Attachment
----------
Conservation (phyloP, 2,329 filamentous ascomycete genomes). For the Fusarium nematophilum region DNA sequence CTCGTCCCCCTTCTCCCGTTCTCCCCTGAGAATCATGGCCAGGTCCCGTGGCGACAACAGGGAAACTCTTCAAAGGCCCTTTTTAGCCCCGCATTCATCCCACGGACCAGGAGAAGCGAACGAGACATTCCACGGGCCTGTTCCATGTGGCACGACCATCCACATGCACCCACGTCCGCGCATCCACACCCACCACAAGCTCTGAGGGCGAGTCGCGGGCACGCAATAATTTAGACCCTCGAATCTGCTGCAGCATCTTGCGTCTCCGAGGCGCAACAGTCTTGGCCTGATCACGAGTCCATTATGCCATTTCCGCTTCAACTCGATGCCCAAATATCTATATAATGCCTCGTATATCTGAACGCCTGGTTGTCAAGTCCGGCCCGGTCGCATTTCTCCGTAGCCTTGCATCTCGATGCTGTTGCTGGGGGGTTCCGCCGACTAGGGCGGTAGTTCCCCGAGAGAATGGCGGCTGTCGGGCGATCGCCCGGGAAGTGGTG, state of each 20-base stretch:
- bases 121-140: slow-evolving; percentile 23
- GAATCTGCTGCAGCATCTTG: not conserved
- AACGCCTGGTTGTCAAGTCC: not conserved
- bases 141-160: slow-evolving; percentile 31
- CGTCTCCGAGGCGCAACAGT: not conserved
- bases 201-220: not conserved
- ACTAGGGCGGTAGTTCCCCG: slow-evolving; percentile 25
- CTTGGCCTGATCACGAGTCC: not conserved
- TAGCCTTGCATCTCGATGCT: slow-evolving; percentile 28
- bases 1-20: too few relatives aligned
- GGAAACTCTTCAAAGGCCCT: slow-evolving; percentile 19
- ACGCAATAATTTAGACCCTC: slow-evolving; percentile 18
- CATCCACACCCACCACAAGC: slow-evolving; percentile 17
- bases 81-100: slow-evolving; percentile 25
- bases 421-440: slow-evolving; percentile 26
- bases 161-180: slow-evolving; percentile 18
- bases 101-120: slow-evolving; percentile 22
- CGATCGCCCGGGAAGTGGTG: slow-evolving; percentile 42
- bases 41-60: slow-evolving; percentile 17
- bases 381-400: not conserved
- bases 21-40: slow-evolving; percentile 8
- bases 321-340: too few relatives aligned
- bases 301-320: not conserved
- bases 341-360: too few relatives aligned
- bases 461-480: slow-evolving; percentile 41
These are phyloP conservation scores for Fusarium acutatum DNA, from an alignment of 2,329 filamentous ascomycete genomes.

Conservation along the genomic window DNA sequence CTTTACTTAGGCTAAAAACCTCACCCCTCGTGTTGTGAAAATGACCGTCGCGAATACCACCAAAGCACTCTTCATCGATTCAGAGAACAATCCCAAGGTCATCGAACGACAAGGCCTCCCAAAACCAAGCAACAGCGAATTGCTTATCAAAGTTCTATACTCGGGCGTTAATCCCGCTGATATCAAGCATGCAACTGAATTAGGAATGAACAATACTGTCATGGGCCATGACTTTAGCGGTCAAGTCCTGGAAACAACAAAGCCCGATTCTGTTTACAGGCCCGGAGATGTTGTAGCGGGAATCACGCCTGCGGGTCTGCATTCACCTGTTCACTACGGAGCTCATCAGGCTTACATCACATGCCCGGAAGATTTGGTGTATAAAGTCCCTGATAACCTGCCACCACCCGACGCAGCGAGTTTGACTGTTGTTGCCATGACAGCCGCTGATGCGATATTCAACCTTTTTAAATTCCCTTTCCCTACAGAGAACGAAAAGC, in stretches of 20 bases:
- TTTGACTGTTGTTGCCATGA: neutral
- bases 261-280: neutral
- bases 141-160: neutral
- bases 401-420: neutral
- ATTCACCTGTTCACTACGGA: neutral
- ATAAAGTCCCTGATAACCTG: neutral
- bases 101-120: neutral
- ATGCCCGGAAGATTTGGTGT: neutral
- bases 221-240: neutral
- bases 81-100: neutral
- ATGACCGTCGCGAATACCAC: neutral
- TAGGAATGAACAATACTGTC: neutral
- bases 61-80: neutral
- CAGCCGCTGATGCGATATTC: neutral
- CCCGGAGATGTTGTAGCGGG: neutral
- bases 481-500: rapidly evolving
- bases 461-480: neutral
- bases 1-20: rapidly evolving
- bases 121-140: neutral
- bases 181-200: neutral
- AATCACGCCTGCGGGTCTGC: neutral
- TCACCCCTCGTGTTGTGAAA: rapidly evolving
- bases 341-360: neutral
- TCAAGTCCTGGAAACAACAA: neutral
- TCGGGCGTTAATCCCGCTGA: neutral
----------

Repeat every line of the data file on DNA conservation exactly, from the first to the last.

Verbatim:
Conservation (phyloP, 2,329 filamentous ascomycete genomes). For the Fusarium nematophilum region DNA sequence CTCGTCCCCCTTCTCCCGTTCTCCCCTGAGAATCATGGCCAGGTCCCGTGGCGACAACAGGGAAACTCTTCAAAGGCCCTTTTTAGCCCCGCATTCATCCCACGGACCAGGAGAAGCGAACGAGACATTCCACGGGCCTGTTCCATGTGGCACGACCATCCACATGCACCCACGTCCGCGCATCCACACCCACCACAAGCTCTGAGGGCGAGTCGCGGGCACGCAATAATTTAGACCCTCGAATCTGCTGCAGCATCTTGCGTCTCCGAGGCGCAACAGTCTTGGCCTGATCACGAGTCCATTATGCCATTTCCGCTTCAACTCGATGCCCAAATATCTATATAATGCCTCGTATATCTGAACGCCTGGTTGTCAAGTCCGGCCCGGTCGCATTTCTCCGTAGCCTTGCATCTCGATGCTGTTGCTGGGGGGTTCCGCCGACTAGGGCGGTAGTTCCCCGAGAGAATGGCGGCTGTCGGGCGATCGCCCGGGAAGTGGTG, state of each 20-base stretch:
- bases 121-140: slow-evolving; percentile 23
- GAATCTGCTGCAGCATCTTG: not conserved
- AACGCCTGGTTGTCAAGTCC: not conserved
- bases 141-160: slow-evolving; percentile 31
- CGTCTCCGAGGCGCAACAGT: not conserved
- bases 201-220: not conserved
- ACTAGGGCGGTAGTTCCCCG: slow-evolving; percentile 25
- CTTGGCCTGATCACGAGTCC: not conserved
- TAGCCTTGCATCTCGATGCT: slow-evolving; percentile 28
- bases 1-20: too few relatives aligned
- GGAAACTCTTCAAAGGCCCT: slow-evolving; percentile 19
- ACGCAATAATTTAGACCCTC: slow-evolving; percentile 18
- CATCCACACCCACCACAAGC: slow-evolving; percentile 17
- bases 81-100: slow-evolving; percentile 25
- bases 421-440: slow-evolving; percentile 26
- bases 161-180: slow-evolving; percentile 18
- bases 101-120: slow-evolving; percentile 22
- CGATCGCCCGGGAAGTGGTG: slow-evolving; percentile 42
- bases 41-60: slow-evolving; percentile 17
- bases 381-400: not conserved
- bases 21-40: slow-evolving; percentile 8
- bases 321-340: too few relatives aligned
- bases 301-320: not conserved
- bases 341-360: too few relatives aligned
- bases 461-480: slow-evolving; percentile 41
These are phyloP conservation scores for Fusarium acutatum DNA, from an alignment of 2,329 filamentous ascomycete genomes.

Conservation along the genomic window DNA sequence CTTTACTTAGGCTAAAAACCTCACCCCTCGTGTTGTGAAAATGACCGTCGCGAATACCACCAAAGCACTCTTCATCGATTCAGAGAACAATCCCAAGGTCATCGAACGACAAGGCCTCCCAAAACCAAGCAACAGCGAATTGCTTATCAAAGTTCTATACTCGGGCGTTAATCCCGCTGATATCAAGCATGCAACTGAATTAGGAATGAACAATACTGTCATGGGCCATGACTTTAGCGGTCAAGTCCTGGAAACAACAAAGCCCGATTCTGTTTACAGGCCCGGAGATGTTGTAGCGGGAATCACGCCTGCGGGTCTGCATTCACCTGTTCACTACGGAGCTCATCAGGCTTACATCACATGCCCGGAAGATTTGGTGTATAAAGTCCCTGATAACCTGCCACCACCCGACGCAGCGAGTTTGACTGTTGTTGCCATGACAGCCGCTGATGCGATATTCAACCTTTTTAAATTCCCTTTCCCTACAGAGAACGAAAAGC, in stretches of 20 bases:
- TTTGACTGTTGTTGCCATGA: neutral
- bases 261-280: neutral
- bases 141-160: neutral
- bases 401-420: neutral
- ATTCACCTGTTCACTACGGA: neutral
- ATAAAGTCCCTGATAACCTG: neutral
- bases 101-120: neutral
- ATGCCCGGAAGATTTGGTGT: neutral
- bases 221-240: neutral
- bases 81-100: neutral
- ATGACCGTCGCGAATACCAC: neutral
- TAGGAATGAACAATACTGTC: neutral
- bases 61-80: neutral
- CAGCCGCTGATGCGATATTC: neutral
- CCCGGAGATGTTGTAGCGGG: neutral
- bases 481-500: rapidly evolving
- bases 461-480: neutral
- bases 1-20: rapidly evolving
- bases 121-140: neutral
- bases 181-200: neutral
- AATCACGCCTGCGGGTCTGC: neutral
- TCACCCCTCGTGTTGTGAAA: rapidly evolving
- bases 341-360: neutral
- TCAAGTCCTGGAAACAACAA: neutral
- TCGGGCGTTAATCCCGCTGA: neutral